Deathlok the Demolisher: The Complete Collection

Writers: Rich Buckler, Doug Moench, Bill Mantlo, David Anthony Kraft, Marv Wolfman, Ralph Macchio, Mark Gruenwald, J.M. DeMatteis

Pencilers: Rich Buckler, Keith Pollard, Arvell Jones, Bob McLeod, Sal Buscema, Michael Netzer, Ron Wilson, John Byrne, Mike Zeck, and Michael Golden

Inkers: Rich Buckler, Klaus Janson, Al Milgrom, Mike Esposito, Pablo Marcos, Al McWilliams, Keith Pollard, Bob McLeod, John Tartaglione, Joe Sinnott, John Beatty, and Bob Downs

Colorists: Glynis Wein, Linda Lessman, George Roussos, Janice Cohen, Klaus Janson, Rich Buckler, Petra Goldberg, Don Warfield, Len Wein, Irene Vartanoff, Sam Kato, and Bob Sharen

Letterers: Annette Kawecki, Desmond Jones, Karen Pocock, Charlotte Jetter, Janice Chiang, Irving Watanabe, Beth Bleckley, Karen Mantlo, Howard Bender, John Costanza, Bruce Patterson, Diana Albers, and A.R.K.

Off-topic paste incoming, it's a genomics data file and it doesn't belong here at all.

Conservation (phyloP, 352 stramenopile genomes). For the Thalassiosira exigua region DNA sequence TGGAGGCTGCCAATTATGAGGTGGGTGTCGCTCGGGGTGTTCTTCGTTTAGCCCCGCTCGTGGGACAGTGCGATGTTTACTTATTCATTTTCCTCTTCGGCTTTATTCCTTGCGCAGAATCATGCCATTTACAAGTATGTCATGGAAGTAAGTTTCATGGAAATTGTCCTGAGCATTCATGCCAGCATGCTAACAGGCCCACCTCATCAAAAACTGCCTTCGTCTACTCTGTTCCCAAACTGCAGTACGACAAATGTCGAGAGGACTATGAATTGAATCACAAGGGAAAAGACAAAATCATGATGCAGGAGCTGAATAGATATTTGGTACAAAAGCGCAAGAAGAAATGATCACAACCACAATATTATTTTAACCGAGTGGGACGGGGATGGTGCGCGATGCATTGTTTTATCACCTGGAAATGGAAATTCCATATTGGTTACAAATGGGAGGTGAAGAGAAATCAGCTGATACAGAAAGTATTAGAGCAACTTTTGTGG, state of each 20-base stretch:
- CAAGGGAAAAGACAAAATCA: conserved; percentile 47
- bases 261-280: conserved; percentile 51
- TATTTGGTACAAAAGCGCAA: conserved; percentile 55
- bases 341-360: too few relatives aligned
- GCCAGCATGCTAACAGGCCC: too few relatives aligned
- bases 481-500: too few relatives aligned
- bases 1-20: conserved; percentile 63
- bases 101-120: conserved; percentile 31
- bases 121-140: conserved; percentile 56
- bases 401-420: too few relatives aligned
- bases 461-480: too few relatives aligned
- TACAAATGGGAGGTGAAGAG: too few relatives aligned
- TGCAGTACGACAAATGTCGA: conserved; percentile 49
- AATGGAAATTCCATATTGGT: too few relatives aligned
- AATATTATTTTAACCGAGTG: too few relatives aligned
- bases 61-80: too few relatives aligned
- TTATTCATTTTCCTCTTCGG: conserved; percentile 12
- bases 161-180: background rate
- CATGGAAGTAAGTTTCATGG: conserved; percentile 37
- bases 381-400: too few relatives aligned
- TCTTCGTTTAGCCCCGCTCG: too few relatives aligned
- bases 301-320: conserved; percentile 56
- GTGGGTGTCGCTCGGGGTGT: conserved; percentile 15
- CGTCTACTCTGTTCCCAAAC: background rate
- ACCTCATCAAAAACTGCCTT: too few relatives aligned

Issues Collected: Astonishing Tales #25-28 and #30-36, Marvel Spotlight #33, Marvel Team-Up #46, Marvel Two-In-One #27 and #54, Captain America #286-288, and material from Marvel Two-In-One #28, #34, and #53 and Marvel Fanfare #4

Volume Publication Date: October 2014

Issue Publication Dates: August 1974, October 1974, December 1974, February 1975, June 1975, August 1975, November 1975, January 1976, March 1976, May-July 1976, April 1977, May-June 1977, December 1977, July 1979, August 1979, September 1982, November-December 1983